Uncle Eddie's record collection - some LPs, mostly 78s - which I'm proud to say I still have and can still play. They're a rich mixture of blues, jazz, boogie-woogie and swing: uncle Eddie would play them as loud as possible on the radiogram up in his room. He'd sit up there with a bottle of Brown Ale, thumping out the rhythm on the floor with his walking stick and stinking the place to hell with his pipe, which was filled with the cheapest, most awful tobacco imaginable (I think he gleaned it from other people's dog-ends).
Uncle Eddie got polio when he was very small, which disrupted his schooling and left him with one leg in a brace, so for the rest of his life he limped around with a stick and a surgical boot. Even so, as a young man he taught himself to play the drums. His lack of education left him unable to read, but he could identify by ear pretty well every musician on those records.
Gosh... how long have you got? Very fond of Ska/Reggae/Dub and 60s Soul - especially STAX, which is a big part of my bass practice repertoire. My other big passion is for Early and Baroque music - particularly Henry Purcell. Then there's the theatrical stuff: Coward, Cole Porter, Gershwin, Sondheim... But we're scratching the surface, here. There's too much to list!
Yes - lots of them. Every week at the Coach and Horses.
My beloved Rickenbacker 4003. Wanted one since I was a teenager and finally got it at the age of 47. It was worth the wait.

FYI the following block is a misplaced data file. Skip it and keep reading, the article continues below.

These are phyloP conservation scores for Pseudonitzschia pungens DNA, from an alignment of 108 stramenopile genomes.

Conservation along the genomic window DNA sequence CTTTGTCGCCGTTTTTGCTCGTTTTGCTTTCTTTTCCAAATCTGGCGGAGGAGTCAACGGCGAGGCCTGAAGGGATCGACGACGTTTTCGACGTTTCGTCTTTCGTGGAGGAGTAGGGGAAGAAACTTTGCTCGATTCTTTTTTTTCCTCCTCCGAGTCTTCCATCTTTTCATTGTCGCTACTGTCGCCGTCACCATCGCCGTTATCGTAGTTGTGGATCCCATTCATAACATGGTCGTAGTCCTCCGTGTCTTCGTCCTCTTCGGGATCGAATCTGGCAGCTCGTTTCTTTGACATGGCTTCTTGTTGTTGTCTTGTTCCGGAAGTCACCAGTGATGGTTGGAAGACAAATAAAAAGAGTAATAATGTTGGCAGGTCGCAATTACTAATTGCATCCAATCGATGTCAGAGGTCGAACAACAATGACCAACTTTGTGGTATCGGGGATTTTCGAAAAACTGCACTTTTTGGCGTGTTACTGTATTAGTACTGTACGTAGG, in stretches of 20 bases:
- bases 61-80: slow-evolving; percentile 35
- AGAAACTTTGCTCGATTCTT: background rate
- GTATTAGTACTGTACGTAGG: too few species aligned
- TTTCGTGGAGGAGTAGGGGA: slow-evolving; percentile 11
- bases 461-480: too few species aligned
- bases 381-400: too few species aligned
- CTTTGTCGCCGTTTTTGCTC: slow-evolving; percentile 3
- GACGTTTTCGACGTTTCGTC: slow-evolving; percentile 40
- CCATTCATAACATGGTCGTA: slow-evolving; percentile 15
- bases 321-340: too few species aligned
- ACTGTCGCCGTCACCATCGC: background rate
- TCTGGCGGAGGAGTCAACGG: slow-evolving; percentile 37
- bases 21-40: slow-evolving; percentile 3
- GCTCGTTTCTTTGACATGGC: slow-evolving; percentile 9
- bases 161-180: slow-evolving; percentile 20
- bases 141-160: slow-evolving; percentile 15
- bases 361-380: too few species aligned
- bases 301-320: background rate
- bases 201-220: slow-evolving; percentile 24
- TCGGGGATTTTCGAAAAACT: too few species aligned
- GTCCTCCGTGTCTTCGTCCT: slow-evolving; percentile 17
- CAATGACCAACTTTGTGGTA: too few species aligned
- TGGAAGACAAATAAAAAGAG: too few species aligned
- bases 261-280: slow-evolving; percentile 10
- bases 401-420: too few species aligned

Others: I've got a hankering for the new Gretsch White Falcon bass. At nearly £3k a pop, though, I'll never be able to afford one!
Favourite bass strings: Thomastik Infeld Jazz Flats and DR Black Beauties
Jack Bruce. Listening to those long Cream improvisations on headphones, I was always more interested in what he was doing than in Clapton's solos.
Oh cripes, here we go. Another list...
In 1982, arriving home from hospital after an operation, with my body still steeped in general anaesthetic residue, I cooked a veggie burger laced with *ahem* herbal substances, then trotted off to join my friends in the pub. Halfway through my first pint, I realised that although people's mouths were moving, I couldn't make sense of the noises coming out of them. "Ah..." I thought, "time to go home." I stood up ...and watched fascinated as the entire pub cartwheeled ever so slowly upside down. People gathered round, concerned faces looming over me. I lay on the floor, glassy-eyed and grinning like a fool, unable to speak or move. It was granny and the ditch all over again...
I try to avoid proud moments: they usually have ditches attached.
The limitless opportunities for casual sex.
"I Saw Her Standing There" on The Beatles first LP "Please Please Me". From MacCartney's count-in, it makes the hairs stand up on the back of my neck every time.
Backstage at Leo's Casino, Cleveland, Ohio. December 9th, 1967 - to tell Otis Redding and the BarKays that all flights have been grounded and they'll have to get the train.
I'd prefer Robert Donat or Roger Livesey, but knowing my luck they'll cast George Formby. And they'll be right.
Ooh yeah, baby. All over. Mmmmmmmm...
A magic, never-ending barrel of Adnams SSB, please.
All things must pass.
I'm much shorter in real life.